Saturday, March 18, 2017

Rayonier Advanced Materials


This photo was taken last summer at Fernandina Beach on Amelia Island.

It portrays the Rayonier Advanced Materials plant which was built in 1937. "The plant produces 160,000 metric tons of softwood cellulose specialties per year.

"These high purity wood pulps are used in manufacturing photographic film, cigarette filters, whipped topping, eyeglass frames, vitamins, rayon fabric, kidney dialysis filters, toothpaste, and ice cream."

The plant employs 320 people and adds $35 million to Florida's wages annually.

14 comments:

Linda said...

Wow! Great photo, Lowell!

PerthDailyPhoto said...

I agree with Linda this is a super shot Lowell.. do you know if the fumes coming out of the funnels are toxic?

Sharon Anck said...

What a diverse amount of things are using what they produce here. Cigarette filters and ice cream?

William Kendall said...

That looks like quite a complex.

Catalyst said...

Good gosh! The mind reels.

RedPat said...

That is quite a variety of products, Lowell!

Gosia k said...

typical industrial part

bill burke said...

A nice shot Lowell. What a diverse company that I never heard of but the products I obviously have. The smokestacks are not very appealing and probably contribute to pollution.

Taken For Granted said...

What a surprising list of pro ducting containing their cellulose product. Ice cream? Really?

magiceye said...

Provider of sustenance to Florida!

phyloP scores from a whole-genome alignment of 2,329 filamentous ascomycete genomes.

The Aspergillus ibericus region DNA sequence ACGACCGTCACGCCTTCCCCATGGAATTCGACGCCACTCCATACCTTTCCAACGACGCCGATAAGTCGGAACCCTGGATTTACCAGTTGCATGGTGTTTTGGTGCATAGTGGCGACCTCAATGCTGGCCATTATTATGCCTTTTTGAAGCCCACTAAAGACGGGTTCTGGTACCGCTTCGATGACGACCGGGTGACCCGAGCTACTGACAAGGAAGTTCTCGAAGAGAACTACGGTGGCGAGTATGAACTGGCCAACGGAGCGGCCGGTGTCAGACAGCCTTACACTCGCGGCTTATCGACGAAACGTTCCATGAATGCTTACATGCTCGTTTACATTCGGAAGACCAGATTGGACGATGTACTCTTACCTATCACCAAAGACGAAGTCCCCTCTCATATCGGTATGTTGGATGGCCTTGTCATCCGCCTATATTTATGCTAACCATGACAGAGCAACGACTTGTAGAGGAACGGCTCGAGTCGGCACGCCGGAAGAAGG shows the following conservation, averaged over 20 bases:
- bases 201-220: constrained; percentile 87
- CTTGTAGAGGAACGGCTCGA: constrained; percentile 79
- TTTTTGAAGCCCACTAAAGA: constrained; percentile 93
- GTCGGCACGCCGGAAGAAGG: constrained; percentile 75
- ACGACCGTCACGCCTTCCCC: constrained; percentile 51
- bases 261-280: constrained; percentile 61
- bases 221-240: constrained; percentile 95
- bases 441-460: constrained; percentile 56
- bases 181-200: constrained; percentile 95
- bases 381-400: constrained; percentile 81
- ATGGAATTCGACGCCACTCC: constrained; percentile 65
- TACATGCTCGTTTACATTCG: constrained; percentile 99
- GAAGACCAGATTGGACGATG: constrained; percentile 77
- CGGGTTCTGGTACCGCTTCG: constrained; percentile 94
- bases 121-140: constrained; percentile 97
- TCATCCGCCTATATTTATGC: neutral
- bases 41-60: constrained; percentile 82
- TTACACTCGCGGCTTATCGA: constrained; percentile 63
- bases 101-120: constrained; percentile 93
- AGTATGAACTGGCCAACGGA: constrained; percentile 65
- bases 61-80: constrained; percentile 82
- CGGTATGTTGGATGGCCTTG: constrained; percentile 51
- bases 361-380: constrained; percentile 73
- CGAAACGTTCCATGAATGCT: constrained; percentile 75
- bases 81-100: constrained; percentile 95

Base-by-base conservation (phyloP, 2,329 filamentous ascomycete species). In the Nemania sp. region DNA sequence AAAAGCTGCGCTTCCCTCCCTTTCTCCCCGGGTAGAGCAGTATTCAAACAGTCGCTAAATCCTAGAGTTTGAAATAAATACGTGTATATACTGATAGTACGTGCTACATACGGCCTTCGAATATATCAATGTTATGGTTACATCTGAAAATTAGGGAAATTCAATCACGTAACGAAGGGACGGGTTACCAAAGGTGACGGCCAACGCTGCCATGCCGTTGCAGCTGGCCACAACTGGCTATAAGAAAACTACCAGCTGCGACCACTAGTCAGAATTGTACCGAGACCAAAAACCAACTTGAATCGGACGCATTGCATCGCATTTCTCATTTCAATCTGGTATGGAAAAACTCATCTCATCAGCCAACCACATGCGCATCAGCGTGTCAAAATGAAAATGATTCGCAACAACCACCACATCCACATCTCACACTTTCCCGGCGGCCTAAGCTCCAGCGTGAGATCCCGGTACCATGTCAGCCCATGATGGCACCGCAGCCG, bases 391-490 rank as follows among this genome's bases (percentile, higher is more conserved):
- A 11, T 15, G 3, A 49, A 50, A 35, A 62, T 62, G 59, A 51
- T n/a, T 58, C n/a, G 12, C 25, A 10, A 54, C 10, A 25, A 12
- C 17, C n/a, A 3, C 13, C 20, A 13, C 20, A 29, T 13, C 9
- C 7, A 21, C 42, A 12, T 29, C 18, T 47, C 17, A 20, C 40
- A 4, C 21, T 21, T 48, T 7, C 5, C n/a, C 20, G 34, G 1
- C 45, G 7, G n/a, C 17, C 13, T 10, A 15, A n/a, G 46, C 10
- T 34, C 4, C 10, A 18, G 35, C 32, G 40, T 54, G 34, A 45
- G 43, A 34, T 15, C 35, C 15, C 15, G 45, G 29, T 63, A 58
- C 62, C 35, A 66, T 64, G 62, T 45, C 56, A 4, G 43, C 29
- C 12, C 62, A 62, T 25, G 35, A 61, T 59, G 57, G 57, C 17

Kay said...

Rayonier owned a pulp plant in the next town over from us but has sold it. They only produced paper products, mostly for telephone books. And to answer the question above about the fumes: in Washington state scrubbers had to be installed in the funnels of plants like these. The pollution is vastly reduced though the smells are often still disagreeable. At least that's how it is until the latest crew in Washington D.C. finishes returning to an "anything goes" mentality.

Marleen said...

I never knew that wood pulp had so many different purposes.

Sallie (FullTime-Life) said...

No idea this was out there on what I thought was a beautiful pristine island.
Does it smell? We grew up near a pulp and paper mill (it was the main employer in our podunk town on the Eastern Washington/Northern Idaho border). It smelled terrible like rotten *&*%. People said 'it smells like money'. Maybe environmental regulations have made it better by now. (While they last). Of course that mill did not make high end pulp, just the ordinary kind that goes into milk cartons and stuff -- things you can't eat or brush your teeth with. (eek).

Laura. M said...

Good manufactures and a stupefying photo!!
Un abrazo.

"Photographers deal in things which are continually vanishing and when they have vanished there is no contrivance on earth which can make them come back again." — Henri Cartier-Bresson